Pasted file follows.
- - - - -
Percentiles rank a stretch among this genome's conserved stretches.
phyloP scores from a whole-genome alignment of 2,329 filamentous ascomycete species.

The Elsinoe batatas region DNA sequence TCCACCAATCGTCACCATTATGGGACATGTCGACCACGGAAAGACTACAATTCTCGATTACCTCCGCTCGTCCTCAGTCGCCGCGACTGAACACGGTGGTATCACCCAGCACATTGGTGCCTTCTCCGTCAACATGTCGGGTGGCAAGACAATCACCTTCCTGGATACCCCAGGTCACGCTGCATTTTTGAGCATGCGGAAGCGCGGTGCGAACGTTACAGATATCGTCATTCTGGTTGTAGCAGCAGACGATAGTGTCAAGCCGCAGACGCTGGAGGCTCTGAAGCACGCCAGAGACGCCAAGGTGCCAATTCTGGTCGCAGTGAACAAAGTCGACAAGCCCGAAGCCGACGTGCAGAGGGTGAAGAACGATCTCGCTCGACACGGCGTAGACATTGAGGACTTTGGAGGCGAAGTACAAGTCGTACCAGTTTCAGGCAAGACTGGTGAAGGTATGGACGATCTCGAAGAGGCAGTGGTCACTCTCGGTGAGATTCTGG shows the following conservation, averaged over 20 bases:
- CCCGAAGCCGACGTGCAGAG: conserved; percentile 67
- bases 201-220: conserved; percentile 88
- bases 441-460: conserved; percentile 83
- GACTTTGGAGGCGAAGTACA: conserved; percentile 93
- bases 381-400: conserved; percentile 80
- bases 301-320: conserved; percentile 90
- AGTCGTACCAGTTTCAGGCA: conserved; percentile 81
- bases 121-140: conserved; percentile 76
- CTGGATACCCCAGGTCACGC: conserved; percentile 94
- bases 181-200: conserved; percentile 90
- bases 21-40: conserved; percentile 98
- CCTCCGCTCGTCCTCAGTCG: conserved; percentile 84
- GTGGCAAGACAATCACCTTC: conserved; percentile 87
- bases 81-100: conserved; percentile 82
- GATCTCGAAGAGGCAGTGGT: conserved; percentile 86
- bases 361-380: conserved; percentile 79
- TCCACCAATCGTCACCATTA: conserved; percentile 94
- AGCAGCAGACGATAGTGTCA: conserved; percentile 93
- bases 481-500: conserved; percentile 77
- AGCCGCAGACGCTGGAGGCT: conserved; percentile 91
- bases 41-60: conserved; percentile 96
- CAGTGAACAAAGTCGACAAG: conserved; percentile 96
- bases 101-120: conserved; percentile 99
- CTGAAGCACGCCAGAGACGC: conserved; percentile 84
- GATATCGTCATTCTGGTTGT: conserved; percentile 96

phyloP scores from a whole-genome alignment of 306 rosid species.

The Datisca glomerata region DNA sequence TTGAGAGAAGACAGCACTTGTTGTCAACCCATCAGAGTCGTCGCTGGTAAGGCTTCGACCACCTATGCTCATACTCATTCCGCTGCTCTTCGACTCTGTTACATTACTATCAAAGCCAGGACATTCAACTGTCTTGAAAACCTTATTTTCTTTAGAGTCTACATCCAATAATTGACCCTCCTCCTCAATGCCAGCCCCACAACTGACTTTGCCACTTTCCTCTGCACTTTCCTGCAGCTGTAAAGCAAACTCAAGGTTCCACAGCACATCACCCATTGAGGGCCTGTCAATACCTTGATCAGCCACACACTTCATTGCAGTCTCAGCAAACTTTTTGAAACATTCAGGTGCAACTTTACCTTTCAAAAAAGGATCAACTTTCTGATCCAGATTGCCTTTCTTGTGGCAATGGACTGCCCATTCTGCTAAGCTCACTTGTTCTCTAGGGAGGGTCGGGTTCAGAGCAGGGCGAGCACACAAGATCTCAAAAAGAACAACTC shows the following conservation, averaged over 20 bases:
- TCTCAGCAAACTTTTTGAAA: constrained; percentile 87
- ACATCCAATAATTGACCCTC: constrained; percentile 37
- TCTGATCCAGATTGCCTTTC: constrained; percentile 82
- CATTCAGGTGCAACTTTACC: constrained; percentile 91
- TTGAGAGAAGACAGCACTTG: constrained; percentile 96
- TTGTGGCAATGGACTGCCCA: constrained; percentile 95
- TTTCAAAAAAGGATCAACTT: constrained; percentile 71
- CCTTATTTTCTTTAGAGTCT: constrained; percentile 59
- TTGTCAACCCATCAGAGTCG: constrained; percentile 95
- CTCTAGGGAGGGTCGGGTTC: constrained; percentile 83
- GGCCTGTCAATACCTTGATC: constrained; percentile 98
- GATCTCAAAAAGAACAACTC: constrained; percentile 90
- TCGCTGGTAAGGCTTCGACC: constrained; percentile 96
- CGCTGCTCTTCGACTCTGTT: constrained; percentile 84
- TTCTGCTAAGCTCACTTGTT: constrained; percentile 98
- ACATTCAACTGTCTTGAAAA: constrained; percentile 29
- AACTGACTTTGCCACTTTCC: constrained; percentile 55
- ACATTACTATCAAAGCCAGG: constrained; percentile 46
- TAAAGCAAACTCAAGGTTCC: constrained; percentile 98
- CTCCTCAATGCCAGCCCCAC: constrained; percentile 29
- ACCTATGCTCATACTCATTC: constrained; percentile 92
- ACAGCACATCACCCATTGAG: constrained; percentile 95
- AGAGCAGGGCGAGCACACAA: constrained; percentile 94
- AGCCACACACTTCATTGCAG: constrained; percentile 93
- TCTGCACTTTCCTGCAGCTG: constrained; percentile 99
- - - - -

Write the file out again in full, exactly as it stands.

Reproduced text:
Percentiles rank a stretch among this genome's conserved stretches.
phyloP scores from a whole-genome alignment of 2,329 filamentous ascomycete species.

The Elsinoe batatas region DNA sequence TCCACCAATCGTCACCATTATGGGACATGTCGACCACGGAAAGACTACAATTCTCGATTACCTCCGCTCGTCCTCAGTCGCCGCGACTGAACACGGTGGTATCACCCAGCACATTGGTGCCTTCTCCGTCAACATGTCGGGTGGCAAGACAATCACCTTCCTGGATACCCCAGGTCACGCTGCATTTTTGAGCATGCGGAAGCGCGGTGCGAACGTTACAGATATCGTCATTCTGGTTGTAGCAGCAGACGATAGTGTCAAGCCGCAGACGCTGGAGGCTCTGAAGCACGCCAGAGACGCCAAGGTGCCAATTCTGGTCGCAGTGAACAAAGTCGACAAGCCCGAAGCCGACGTGCAGAGGGTGAAGAACGATCTCGCTCGACACGGCGTAGACATTGAGGACTTTGGAGGCGAAGTACAAGTCGTACCAGTTTCAGGCAAGACTGGTGAAGGTATGGACGATCTCGAAGAGGCAGTGGTCACTCTCGGTGAGATTCTGG shows the following conservation, averaged over 20 bases:
- CCCGAAGCCGACGTGCAGAG: conserved; percentile 67
- bases 201-220: conserved; percentile 88
- bases 441-460: conserved; percentile 83
- GACTTTGGAGGCGAAGTACA: conserved; percentile 93
- bases 381-400: conserved; percentile 80
- bases 301-320: conserved; percentile 90
- AGTCGTACCAGTTTCAGGCA: conserved; percentile 81
- bases 121-140: conserved; percentile 76
- CTGGATACCCCAGGTCACGC: conserved; percentile 94
- bases 181-200: conserved; percentile 90
- bases 21-40: conserved; percentile 98
- CCTCCGCTCGTCCTCAGTCG: conserved; percentile 84
- GTGGCAAGACAATCACCTTC: conserved; percentile 87
- bases 81-100: conserved; percentile 82
- GATCTCGAAGAGGCAGTGGT: conserved; percentile 86
- bases 361-380: conserved; percentile 79
- TCCACCAATCGTCACCATTA: conserved; percentile 94
- AGCAGCAGACGATAGTGTCA: conserved; percentile 93
- bases 481-500: conserved; percentile 77
- AGCCGCAGACGCTGGAGGCT: conserved; percentile 91
- bases 41-60: conserved; percentile 96
- CAGTGAACAAAGTCGACAAG: conserved; percentile 96
- bases 101-120: conserved; percentile 99
- CTGAAGCACGCCAGAGACGC: conserved; percentile 84
- GATATCGTCATTCTGGTTGT: conserved; percentile 96

phyloP scores from a whole-genome alignment of 306 rosid species.

The Datisca glomerata region DNA sequence TTGAGAGAAGACAGCACTTGTTGTCAACCCATCAGAGTCGTCGCTGGTAAGGCTTCGACCACCTATGCTCATACTCATTCCGCTGCTCTTCGACTCTGTTACATTACTATCAAAGCCAGGACATTCAACTGTCTTGAAAACCTTATTTTCTTTAGAGTCTACATCCAATAATTGACCCTCCTCCTCAATGCCAGCCCCACAACTGACTTTGCCACTTTCCTCTGCACTTTCCTGCAGCTGTAAAGCAAACTCAAGGTTCCACAGCACATCACCCATTGAGGGCCTGTCAATACCTTGATCAGCCACACACTTCATTGCAGTCTCAGCAAACTTTTTGAAACATTCAGGTGCAACTTTACCTTTCAAAAAAGGATCAACTTTCTGATCCAGATTGCCTTTCTTGTGGCAATGGACTGCCCATTCTGCTAAGCTCACTTGTTCTCTAGGGAGGGTCGGGTTCAGAGCAGGGCGAGCACACAAGATCTCAAAAAGAACAACTC shows the following conservation, averaged over 20 bases:
- TCTCAGCAAACTTTTTGAAA: constrained; percentile 87
- ACATCCAATAATTGACCCTC: constrained; percentile 37
- TCTGATCCAGATTGCCTTTC: constrained; percentile 82
- CATTCAGGTGCAACTTTACC: constrained; percentile 91
- TTGAGAGAAGACAGCACTTG: constrained; percentile 96
- TTGTGGCAATGGACTGCCCA: constrained; percentile 95
- TTTCAAAAAAGGATCAACTT: constrained; percentile 71
- CCTTATTTTCTTTAGAGTCT: constrained; percentile 59
- TTGTCAACCCATCAGAGTCG: constrained; percentile 95
- CTCTAGGGAGGGTCGGGTTC: constrained; percentile 83
- GGCCTGTCAATACCTTGATC: constrained; percentile 98
- GATCTCAAAAAGAACAACTC: constrained; percentile 90
- TCGCTGGTAAGGCTTCGACC: constrained; percentile 96
- CGCTGCTCTTCGACTCTGTT: constrained; percentile 84
- TTCTGCTAAGCTCACTTGTT: constrained; percentile 98
- ACATTCAACTGTCTTGAAAA: constrained; percentile 29
- AACTGACTTTGCCACTTTCC: constrained; percentile 55
- ACATTACTATCAAAGCCAGG: constrained; percentile 46
- TAAAGCAAACTCAAGGTTCC: constrained; percentile 98
- CTCCTCAATGCCAGCCCCAC: constrained; percentile 29
- ACCTATGCTCATACTCATTC: constrained; percentile 92
- ACAGCACATCACCCATTGAG: constrained; percentile 95
- AGAGCAGGGCGAGCACACAA: constrained; percentile 94
- AGCCACACACTTCATTGCAG: constrained; percentile 93
- TCTGCACTTTCCTGCAGCTG: constrained; percentile 99